The Alibi almost fired me before they even offered me a job.
I was a few years out of college, putting my fine arts degree to good use by answering phones for a baby-clothes manufacturer in Rio Rancho, and submitting unsolicited essays and short stories to various publications on the side. An internship at the Alibi opened up; I applied and got the gig.
"This is it! I've hit the big time!" I shouted to my pet cactus.
I promptly quit my job hawking onesies (which I never could differentiate from creepers, anyway) and under the tutelage of Devin O’Leary began compiling movie showtimes once a week, in exchange for magical dollar bills that could be spent only at Fred's Bread and Bagel.
About two weeks into the internship, Devin cornered me and held up an issue of an Alibi competitor that had just launched. It contained a movie review that I had written for the competitor before securing my Alibi internship. (The movie was Independence Day. Will Smith is in it. You should totally check it out.)
"Are you also working for these guys?" Devin asked.
"No. I just sent a review and they published it," I said meekly.
Devin chewed on this for a few seconds.
"OK," he said. "That's cool. It's just that we've had problems with spies in the past. They intern here and learn all they can before launching their own thing."
Spies! There were spies at the Alibi!
Crisis averted, I interned for a few months before the Alibi offered me a job compiling calendars and writing about food. The job paid in actual dollars, although I could still use them at Fred’s if I wanted to.
My writing was all style over substance (e.g., see above), but I learned a lot from my brilliant colleagues and gradually improved. I even wrote a couple of features—my crowning achievement being "Seven Nights of Sleaze," in which I stayed at some of Albuquerque's sleaziest motels for seven consecutive nights. Being a completely half-assed journalist, though, I never got around to interviewing the proprietors or residents of these motels; I just wrote about how gross the rooms were and how many roaches and crack pipes I found, and how many times the cops showed up. Real mature, hard-hitting stuff.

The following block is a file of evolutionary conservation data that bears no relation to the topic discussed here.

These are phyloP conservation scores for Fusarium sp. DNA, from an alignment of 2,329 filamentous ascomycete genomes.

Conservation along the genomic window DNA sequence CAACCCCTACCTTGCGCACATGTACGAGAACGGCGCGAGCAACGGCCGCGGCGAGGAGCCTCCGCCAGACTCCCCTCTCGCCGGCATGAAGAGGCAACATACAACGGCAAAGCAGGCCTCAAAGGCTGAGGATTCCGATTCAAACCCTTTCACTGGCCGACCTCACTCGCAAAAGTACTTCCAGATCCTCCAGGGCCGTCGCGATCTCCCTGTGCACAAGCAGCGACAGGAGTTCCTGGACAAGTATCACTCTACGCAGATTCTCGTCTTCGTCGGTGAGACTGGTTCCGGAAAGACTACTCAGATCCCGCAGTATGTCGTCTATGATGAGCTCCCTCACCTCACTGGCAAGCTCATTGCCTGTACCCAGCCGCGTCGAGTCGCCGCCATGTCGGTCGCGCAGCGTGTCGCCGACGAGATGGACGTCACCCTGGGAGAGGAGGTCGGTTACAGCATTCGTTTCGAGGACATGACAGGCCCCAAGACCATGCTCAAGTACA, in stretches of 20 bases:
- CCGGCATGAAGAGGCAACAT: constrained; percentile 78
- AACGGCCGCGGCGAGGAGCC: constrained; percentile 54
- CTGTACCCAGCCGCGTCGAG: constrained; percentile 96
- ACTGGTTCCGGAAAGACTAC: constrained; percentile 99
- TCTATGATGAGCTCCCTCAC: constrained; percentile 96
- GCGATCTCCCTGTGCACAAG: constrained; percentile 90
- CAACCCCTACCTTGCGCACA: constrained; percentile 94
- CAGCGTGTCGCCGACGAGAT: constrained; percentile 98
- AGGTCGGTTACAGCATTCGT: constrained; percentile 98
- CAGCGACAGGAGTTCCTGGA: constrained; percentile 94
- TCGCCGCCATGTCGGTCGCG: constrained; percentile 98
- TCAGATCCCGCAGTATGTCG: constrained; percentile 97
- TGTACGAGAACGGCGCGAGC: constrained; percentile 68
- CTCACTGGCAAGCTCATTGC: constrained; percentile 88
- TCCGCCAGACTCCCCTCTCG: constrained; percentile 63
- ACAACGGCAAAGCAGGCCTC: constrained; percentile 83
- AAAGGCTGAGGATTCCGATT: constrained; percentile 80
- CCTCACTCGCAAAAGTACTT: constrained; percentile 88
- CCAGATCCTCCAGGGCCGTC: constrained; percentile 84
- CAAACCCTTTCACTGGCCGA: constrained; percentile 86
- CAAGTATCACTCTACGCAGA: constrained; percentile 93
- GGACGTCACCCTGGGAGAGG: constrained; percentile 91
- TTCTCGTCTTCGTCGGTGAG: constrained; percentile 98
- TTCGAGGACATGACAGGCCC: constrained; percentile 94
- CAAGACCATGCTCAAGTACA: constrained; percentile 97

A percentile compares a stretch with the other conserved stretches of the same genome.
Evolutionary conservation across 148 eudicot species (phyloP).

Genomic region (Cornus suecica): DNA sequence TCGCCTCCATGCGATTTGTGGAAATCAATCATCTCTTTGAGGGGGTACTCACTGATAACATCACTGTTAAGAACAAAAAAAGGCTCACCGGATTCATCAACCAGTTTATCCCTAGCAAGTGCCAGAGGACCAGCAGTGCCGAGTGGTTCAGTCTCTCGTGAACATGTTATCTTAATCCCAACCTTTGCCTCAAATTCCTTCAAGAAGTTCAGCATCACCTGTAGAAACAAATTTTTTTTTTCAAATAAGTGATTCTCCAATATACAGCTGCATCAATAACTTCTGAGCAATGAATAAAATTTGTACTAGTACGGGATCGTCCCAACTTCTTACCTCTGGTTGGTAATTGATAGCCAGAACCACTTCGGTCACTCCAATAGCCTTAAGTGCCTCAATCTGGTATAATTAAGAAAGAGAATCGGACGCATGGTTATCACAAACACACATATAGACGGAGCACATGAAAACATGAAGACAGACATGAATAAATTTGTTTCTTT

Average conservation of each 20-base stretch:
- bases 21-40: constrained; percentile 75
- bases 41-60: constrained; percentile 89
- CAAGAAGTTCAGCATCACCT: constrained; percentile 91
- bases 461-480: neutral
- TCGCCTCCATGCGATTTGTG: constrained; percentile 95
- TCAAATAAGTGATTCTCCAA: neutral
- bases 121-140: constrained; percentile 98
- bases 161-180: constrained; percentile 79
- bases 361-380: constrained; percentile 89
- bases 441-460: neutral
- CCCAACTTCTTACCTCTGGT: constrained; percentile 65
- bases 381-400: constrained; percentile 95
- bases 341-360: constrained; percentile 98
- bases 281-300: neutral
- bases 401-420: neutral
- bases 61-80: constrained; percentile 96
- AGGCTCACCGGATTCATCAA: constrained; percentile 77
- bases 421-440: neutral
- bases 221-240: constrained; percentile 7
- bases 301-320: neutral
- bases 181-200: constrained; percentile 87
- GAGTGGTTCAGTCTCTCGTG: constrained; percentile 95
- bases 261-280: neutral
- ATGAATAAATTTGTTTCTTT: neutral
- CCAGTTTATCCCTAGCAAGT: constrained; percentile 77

Another feature I wrote was about a single, unemployed mother of two young children — a so-called “welfare mom” — who had very intelligent, articulate opinions about how the government should treat people like her. The draft I submitted contained lots of subjective statements like "She was strong, she was a fighter," which News Editor Dennis Domrzalski demolished. He basically rewrote the entire thing. I was hurt at the time but later realized how much his edits improved and lent credibility to the piece. Dennis nagged me to ask the mom why she had a second child when she knew she could not afford to raise it. I was too timid to ask the question. I still don’t think I could, although it would have been the journalist-y thing to do.
After leaving the Alibi, I moved to Brooklyn and got a job proofreading for another alternative weekly, New York Press. The Press published some of my writing, but in New York City I wilted in the glow of the surrounding talent: “real” big-city writers who had, like, book deals and stuff. I moved to Texas and quit writing professionally. Today I look back on my stint at the Alibi as some of the best years of my life—and I'm glad Devin didn't fire me.
Side note: The Alibi’s old headquarters in Nob Hill, especially upstairs where the editorial team worked, felt like an off-campus squat. We smoked cigarettes and drank green-chile-infused beer, and the bathroom door either didn’t shut all the way or it locked you in, depending on its mood. One time I dropped a pencil and had to crawl under my desk to retrieve it. Written on the underside of the desk were the words “Angie Drobnic slept here.” It was that kind of place.
Noah Masterson lives in Austin, TX with his wife and two children. He does web stuff for Dell, Inc. and occasionally blogs at noahmasterson.com.